Columbia BME Webinar Series 2020-2021

Mar 23 2021

The Department of Biomedical Engineering is proud to host an annual weekly webinar series on the latest developments and research in Biomedical Engineering. The weekly series takes place on Friday mornings at 11:00AM Eastern and includes a variety of renowned academics from top universities to talk about their specific research and experience. For more information, please find individual talk abstracts on the Columbia BME Homepage under "Events", or use the links below as they become available.

 

CLICK HERE TO REGISTER FOR THE SPRING 2021 WEBINAR SERIES (JAN 15 - APRIL 9)

Attendees need only register once for this recurring weekly webinar series. The Richard Skalak lecture is part of this series.

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2021 WEBINAR SCHEDULE

(click links for more information about each event)
Date Speaker
January 15 Treena Arinzeh, NJIT
January 22 Catherine Von Reyn, Drexel University
January 29 Lucio Frydman, National High Magnetic Field Laboratory
February 5 Fabrizio Sergi, University of Delaware
February 12 Nicholas Durr, Johns Hopkins University
February 18 5th Annual Engineering in Medicine Symposium
February 19 PhD Interview Weekend
February 26 Brenda Ogle, BME Chair, University of Minnesota-Twin Cities
March 5 Spring Recess
March 12 Gang Bao, BME Chair, Rice University
March 19 Brian Rutt, Stanford University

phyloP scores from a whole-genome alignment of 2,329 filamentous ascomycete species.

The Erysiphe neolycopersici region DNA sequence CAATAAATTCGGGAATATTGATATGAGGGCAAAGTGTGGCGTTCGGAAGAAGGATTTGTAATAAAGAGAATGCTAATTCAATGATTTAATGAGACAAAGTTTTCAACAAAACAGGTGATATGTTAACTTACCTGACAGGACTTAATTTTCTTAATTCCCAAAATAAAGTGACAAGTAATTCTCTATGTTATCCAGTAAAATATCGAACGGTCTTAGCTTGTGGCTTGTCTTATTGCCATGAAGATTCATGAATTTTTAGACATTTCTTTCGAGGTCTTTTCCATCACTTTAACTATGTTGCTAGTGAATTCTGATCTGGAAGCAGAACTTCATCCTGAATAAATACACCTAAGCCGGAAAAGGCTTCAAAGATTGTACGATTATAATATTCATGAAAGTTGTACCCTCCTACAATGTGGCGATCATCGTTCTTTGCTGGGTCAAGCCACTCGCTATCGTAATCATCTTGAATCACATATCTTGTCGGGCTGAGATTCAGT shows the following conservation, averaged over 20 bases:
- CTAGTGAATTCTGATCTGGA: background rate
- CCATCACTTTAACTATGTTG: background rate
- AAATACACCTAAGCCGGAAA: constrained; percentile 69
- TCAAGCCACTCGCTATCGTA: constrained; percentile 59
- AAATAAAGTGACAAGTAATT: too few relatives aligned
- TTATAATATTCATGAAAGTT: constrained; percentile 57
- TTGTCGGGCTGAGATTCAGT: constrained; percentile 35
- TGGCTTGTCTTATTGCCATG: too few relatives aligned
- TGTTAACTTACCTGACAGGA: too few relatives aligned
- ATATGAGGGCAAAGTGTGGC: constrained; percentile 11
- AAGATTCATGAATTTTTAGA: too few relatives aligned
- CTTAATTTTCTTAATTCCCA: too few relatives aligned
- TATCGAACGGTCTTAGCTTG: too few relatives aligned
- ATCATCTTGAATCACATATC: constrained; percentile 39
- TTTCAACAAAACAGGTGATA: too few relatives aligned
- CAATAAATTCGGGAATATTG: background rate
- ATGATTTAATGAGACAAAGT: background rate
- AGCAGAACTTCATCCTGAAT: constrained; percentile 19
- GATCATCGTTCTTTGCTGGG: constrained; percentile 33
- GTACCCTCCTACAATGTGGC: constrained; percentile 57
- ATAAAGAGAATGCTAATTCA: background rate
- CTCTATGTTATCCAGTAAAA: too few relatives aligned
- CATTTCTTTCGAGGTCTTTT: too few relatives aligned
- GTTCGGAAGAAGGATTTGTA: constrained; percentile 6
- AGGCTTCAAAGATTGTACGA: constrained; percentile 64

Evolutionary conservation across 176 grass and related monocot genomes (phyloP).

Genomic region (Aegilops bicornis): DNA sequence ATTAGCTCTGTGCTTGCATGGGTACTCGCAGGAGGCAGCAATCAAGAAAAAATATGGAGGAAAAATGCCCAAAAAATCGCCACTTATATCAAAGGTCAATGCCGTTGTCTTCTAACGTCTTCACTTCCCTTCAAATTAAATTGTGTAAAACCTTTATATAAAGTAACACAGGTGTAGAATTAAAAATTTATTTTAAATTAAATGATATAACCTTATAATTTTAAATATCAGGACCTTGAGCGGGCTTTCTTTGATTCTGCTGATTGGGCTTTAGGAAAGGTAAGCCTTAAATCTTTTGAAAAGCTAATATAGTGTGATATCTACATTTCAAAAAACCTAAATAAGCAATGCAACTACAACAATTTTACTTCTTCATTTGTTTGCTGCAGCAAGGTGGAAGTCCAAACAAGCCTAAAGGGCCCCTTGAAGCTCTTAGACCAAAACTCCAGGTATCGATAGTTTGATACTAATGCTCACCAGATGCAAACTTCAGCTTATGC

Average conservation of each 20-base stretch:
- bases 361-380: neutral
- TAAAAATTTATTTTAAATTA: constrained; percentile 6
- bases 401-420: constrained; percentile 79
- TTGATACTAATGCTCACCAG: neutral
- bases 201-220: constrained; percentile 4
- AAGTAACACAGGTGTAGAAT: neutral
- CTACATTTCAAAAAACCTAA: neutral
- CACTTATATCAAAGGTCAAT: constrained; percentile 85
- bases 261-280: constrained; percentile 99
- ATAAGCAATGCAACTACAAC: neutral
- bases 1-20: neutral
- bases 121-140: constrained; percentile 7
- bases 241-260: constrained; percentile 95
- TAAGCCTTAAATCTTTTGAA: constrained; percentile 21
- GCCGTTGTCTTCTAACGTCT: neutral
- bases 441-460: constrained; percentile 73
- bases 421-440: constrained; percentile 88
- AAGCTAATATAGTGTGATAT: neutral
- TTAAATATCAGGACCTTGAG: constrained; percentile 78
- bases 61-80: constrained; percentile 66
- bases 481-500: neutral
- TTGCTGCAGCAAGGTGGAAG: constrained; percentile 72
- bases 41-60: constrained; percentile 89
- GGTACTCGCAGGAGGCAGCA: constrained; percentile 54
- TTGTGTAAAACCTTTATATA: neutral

March 26 James J. Collins, MIT - Richard Skalak Bioengineering Lecture
April 2 Jeremias Sulam, Johns Hopkins University
April 9 Shelly Sakiyama-Elbert, BME Chair, The University of Texas at Austin
Oct 9 BME 20th Anniversary Alumni Day - Get involved!
Oct 10-11 BME 20th Anniversary Symposium

 

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ABOUT THE RICHARD SKALAK BIOENGINEERING LECTURE

Richard Skalak BS’43, MS’46, PhD’54 (1923–1997) was already a distinguished professor of civil engineering and engineering mechanics, specializing in fluids and oil extraction, before turning his formidable attention to bioengineering in the late 1960s.
 
In a groundbreaking series of studies, many with Columbia colleague Shu Chien, Skalak was among the first to apply principles of engineering mechanics to understand the behavior of biomaterials. His 1969 paper, “Deformation of Red Blood Cells in Capillaries,” a collaboration with P. I. Branemark published in Science, precisely described and quantified the flow of red blood cells. Later research—published in more than 200 papers—delved into cell membranes, bone and soft tissue growth, immune response, and many other topics.
 
Skalak also worked to develop titanium dental implants, contributing significantly to the broader practice of skeletal reconstruction. His work has proved foundational to advances in understanding and treating cancer, hypertension, atherosclerosis, and many other diseases.
 
Having joined the Department of Civil Engineering and Engineering Mechanics in 1944, Skalak taught at the Engineering School for more than 40 years. He chaired the department from 1972 to 1975 and became James Kip Finch Professor of Engineering Mechanics in 1977. From 1978 to 1987, he was director of Columbia’s Bioengineering Institute. After retiring from Columbia in 1988, he directed the Institute for Mechanics and Materials as a professor of bioengineering at UC San Diego, passing away in 1997.
 
Skalak, a recipient of the Theodore von Karman Medal from the American Society of Civil Engineers, was a member of the National Academy of Engineering, the American Society of Mechanical Engineers, and the New York Academy of Medicine. He also served as president of the Society of Biomedical Engineering. The School holds the annual Richard Skalak Bioengineering Lecture in his honor.

TISSUE TALKS - WEDNESDAYS @ 3:00PM EASTERN

 

Learn about the Tissue Engineering and Regenerative Medicine International Society, Inc. (TERMIS)